I love to read and always have – to the extent that whereas most parents have to bribe their children by the book, my mom was able to use a “time-out” from reading as a punishment. The main difference between then and now is that now I read much less (why are adults so busy!) and that the proportions of fiction and nonfiction have flipped. Now I mostly read books about history and business/management and articles about marketing and the best way to do everything.
A love of reading is a useful thing. It certainly made school more enjoyable, and it’s enabled me to take jobs about which I knew next to nothing, because the company knew I would read everything I could get my hands on, absorb what I needed to know, and essentially train myself. It is, in fact, how I know 98% of what I know about marketing.
But what a voracious reader eventually runs up against is: if it’s only theoretical, knowledge is useless.
What good is knowing the theory of good customer relationship management if you never put a plan in place? Of knowing that a piece of machinery has been pushed too far and become unsafe if you never alert anyone? Of knowing the importance of treating people with respect if you still regularly allow yourself to lose your temper?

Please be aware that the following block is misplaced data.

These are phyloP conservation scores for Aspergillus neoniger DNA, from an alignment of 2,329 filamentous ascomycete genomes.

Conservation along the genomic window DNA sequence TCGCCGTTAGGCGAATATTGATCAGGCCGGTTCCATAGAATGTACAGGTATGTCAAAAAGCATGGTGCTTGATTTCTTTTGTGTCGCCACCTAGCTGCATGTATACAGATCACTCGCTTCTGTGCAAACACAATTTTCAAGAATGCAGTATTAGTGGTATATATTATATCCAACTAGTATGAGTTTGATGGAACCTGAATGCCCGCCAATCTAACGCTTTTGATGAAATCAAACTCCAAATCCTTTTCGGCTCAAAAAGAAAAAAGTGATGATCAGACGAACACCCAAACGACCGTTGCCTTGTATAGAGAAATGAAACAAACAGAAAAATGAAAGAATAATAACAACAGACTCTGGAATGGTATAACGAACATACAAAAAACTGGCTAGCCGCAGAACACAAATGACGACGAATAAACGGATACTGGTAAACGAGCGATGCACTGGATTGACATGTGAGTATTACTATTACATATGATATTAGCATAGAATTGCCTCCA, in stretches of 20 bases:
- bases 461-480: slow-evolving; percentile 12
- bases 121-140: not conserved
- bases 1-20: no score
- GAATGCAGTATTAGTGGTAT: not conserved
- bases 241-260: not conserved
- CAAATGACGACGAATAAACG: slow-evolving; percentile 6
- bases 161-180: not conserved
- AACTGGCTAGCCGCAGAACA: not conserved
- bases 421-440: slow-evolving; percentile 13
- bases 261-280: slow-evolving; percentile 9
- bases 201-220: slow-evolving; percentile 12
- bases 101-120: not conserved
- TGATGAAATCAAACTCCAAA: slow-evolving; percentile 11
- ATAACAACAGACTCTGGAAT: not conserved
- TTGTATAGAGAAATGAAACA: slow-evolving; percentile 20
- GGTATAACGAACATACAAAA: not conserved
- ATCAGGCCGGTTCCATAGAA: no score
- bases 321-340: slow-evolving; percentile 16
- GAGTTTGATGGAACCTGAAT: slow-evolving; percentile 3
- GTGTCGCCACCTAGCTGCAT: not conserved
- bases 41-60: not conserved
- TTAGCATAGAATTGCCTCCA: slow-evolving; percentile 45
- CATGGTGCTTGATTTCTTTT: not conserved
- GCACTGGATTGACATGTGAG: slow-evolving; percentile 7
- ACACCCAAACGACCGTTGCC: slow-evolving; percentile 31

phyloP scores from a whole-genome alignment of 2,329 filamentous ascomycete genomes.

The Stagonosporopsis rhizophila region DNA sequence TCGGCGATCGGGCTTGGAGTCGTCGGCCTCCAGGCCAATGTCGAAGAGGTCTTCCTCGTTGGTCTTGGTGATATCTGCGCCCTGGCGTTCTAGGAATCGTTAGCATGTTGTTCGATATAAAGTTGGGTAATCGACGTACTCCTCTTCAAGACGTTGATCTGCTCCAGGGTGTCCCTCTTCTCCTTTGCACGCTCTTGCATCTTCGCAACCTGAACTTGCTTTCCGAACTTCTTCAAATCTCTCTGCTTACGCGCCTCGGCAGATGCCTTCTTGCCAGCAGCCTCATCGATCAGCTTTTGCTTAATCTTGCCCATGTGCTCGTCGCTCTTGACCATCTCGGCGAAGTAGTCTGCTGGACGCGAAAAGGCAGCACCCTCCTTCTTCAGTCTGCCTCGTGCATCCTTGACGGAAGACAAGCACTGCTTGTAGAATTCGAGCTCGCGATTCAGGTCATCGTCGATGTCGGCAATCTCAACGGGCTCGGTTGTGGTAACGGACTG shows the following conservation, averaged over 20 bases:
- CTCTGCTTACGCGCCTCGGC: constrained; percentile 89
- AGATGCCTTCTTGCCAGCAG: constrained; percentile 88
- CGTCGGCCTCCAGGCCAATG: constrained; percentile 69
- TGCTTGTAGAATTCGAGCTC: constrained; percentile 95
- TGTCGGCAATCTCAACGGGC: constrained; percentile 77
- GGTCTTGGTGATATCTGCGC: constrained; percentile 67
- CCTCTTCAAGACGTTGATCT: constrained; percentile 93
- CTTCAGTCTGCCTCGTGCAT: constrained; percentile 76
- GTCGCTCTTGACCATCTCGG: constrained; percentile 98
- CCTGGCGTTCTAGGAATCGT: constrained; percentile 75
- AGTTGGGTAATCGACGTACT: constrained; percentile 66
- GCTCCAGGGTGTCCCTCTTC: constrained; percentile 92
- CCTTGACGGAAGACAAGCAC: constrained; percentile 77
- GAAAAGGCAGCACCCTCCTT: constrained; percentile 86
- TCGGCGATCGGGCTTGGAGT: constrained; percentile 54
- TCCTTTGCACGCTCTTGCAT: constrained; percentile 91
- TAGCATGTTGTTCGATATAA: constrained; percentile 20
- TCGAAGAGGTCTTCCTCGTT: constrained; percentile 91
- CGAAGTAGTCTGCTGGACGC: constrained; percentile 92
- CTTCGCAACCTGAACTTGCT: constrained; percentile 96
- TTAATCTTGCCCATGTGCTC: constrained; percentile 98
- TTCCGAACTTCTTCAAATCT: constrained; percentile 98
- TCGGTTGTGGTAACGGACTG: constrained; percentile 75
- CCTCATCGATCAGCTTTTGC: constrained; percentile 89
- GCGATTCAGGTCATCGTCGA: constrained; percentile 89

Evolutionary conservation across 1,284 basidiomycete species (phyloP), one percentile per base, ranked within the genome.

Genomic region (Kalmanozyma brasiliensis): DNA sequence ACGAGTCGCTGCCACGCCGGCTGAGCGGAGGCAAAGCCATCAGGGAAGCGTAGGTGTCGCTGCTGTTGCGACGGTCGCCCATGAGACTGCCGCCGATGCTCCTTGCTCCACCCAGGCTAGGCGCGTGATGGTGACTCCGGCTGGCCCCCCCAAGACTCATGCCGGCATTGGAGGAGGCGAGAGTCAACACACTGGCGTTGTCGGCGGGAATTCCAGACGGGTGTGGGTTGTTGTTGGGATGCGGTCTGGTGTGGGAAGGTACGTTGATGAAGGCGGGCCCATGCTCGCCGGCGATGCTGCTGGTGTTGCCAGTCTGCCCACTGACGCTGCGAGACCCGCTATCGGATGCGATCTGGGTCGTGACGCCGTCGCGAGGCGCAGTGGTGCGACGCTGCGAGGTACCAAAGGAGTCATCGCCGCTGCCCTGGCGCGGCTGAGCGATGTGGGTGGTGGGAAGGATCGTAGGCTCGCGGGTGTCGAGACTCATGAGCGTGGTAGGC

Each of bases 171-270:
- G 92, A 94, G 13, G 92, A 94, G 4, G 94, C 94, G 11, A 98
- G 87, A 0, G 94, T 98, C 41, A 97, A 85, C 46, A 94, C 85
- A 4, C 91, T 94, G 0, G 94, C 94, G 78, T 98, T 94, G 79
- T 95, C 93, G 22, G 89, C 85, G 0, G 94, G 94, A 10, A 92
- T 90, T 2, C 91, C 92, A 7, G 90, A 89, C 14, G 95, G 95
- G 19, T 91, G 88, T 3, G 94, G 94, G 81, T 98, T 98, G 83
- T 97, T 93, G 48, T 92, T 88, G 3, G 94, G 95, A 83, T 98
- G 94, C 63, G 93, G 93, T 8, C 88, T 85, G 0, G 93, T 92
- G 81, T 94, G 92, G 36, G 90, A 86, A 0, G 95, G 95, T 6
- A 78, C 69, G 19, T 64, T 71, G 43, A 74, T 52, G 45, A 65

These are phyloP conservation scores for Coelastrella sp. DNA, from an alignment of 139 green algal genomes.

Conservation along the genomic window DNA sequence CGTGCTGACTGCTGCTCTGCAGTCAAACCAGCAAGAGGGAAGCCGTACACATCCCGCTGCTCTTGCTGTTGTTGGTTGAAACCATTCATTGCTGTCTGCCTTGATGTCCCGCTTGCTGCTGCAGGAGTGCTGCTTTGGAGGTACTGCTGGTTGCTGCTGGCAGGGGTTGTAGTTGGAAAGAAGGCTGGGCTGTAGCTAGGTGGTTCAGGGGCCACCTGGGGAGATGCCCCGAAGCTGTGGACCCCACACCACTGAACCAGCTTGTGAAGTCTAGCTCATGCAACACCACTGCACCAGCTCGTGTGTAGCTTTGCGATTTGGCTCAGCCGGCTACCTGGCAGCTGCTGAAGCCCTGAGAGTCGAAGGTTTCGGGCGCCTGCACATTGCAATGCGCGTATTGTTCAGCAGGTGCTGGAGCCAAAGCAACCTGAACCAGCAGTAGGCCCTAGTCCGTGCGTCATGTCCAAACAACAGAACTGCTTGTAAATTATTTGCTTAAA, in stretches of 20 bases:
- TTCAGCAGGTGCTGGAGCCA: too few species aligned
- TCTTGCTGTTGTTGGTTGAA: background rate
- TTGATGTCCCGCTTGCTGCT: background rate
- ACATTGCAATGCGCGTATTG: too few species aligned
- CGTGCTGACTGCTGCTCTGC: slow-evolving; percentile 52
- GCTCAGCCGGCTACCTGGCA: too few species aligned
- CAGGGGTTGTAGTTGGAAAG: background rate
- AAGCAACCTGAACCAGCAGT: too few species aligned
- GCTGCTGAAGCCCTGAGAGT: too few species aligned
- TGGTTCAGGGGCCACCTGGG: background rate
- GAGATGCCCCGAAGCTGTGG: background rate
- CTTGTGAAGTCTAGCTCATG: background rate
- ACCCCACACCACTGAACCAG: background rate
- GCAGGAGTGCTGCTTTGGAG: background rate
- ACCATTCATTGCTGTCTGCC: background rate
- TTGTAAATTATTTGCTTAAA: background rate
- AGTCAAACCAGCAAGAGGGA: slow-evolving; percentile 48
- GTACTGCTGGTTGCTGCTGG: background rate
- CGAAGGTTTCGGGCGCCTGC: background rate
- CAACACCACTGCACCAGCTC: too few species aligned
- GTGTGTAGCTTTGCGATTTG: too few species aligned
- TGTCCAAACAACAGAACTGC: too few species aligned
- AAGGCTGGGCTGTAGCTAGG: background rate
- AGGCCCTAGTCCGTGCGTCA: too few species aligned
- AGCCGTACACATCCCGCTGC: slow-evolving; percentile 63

Knowing something may be half the battle, but if you stop halfway through the battle, you’ll still lose.
The unavoidable and difficult fact is that knowledge needs to be practical and in use to have any value.
As I near the end of this 52-week project and reflect on what I’ve learned from it, I don’t think I’ve accomplished what I wanted to. I appreciate the enforced focus on a lot of ideas that otherwise would have been glossed over in the demands of day-to-day life, and I think I’ve gained some understanding from it. But I’m questioning my old belief that enough exposure to an idea will ultimately change your actions. Thinking and action are connected, but thinking is not action.
“A little knowledge that acts is worth infinitely more than much knowledge that is idle.” – Kahlil Gibran